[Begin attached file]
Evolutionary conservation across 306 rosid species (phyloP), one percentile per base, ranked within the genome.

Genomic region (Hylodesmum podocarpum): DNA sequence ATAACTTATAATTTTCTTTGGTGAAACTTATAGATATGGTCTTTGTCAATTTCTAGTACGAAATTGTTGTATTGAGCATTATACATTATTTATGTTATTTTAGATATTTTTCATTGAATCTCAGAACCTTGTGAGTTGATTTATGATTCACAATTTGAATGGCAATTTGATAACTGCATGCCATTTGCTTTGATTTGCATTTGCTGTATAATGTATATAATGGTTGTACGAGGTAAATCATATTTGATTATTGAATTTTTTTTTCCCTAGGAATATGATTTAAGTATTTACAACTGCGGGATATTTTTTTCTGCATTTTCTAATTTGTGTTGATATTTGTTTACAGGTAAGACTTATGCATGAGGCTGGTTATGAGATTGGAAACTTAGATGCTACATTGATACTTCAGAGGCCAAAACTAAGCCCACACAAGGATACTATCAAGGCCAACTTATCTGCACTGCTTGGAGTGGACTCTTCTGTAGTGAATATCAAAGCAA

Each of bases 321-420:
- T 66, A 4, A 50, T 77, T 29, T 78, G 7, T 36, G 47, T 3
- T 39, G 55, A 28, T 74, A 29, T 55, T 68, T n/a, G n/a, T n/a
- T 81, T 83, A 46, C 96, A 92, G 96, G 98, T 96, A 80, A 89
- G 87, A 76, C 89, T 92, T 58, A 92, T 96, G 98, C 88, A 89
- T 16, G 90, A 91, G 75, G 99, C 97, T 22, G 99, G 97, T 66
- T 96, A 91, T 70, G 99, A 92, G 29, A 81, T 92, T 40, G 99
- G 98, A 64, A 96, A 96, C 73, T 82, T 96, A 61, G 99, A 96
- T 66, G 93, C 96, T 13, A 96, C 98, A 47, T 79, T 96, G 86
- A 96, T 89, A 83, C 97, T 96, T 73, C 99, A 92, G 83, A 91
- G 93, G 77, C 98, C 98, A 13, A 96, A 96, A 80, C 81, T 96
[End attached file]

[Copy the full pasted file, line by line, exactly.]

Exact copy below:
Evolutionary conservation across 306 rosid species (phyloP), one percentile per base, ranked within the genome.

Genomic region (Hylodesmum podocarpum): DNA sequence ATAACTTATAATTTTCTTTGGTGAAACTTATAGATATGGTCTTTGTCAATTTCTAGTACGAAATTGTTGTATTGAGCATTATACATTATTTATGTTATTTTAGATATTTTTCATTGAATCTCAGAACCTTGTGAGTTGATTTATGATTCACAATTTGAATGGCAATTTGATAACTGCATGCCATTTGCTTTGATTTGCATTTGCTGTATAATGTATATAATGGTTGTACGAGGTAAATCATATTTGATTATTGAATTTTTTTTTCCCTAGGAATATGATTTAAGTATTTACAACTGCGGGATATTTTTTTCTGCATTTTCTAATTTGTGTTGATATTTGTTTACAGGTAAGACTTATGCATGAGGCTGGTTATGAGATTGGAAACTTAGATGCTACATTGATACTTCAGAGGCCAAAACTAAGCCCACACAAGGATACTATCAAGGCCAACTTATCTGCACTGCTTGGAGTGGACTCTTCTGTAGTGAATATCAAAGCAA

Each of bases 321-420:
- T 66, A 4, A 50, T 77, T 29, T 78, G 7, T 36, G 47, T 3
- T 39, G 55, A 28, T 74, A 29, T 55, T 68, T n/a, G n/a, T n/a
- T 81, T 83, A 46, C 96, A 92, G 96, G 98, T 96, A 80, A 89
- G 87, A 76, C 89, T 92, T 58, A 92, T 96, G 98, C 88, A 89
- T 16, G 90, A 91, G 75, G 99, C 97, T 22, G 99, G 97, T 66
- T 96, A 91, T 70, G 99, A 92, G 29, A 81, T 92, T 40, G 99
- G 98, A 64, A 96, A 96, C 73, T 82, T 96, A 61, G 99, A 96
- T 66, G 93, C 96, T 13, A 96, C 98, A 47, T 79, T 96, G 86
- A 96, T 89, A 83, C 97, T 96, T 73, C 99, A 92, G 83, A 91
- G 93, G 77, C 98, C 98, A 13, A 96, A 96, A 80, C 81, T 96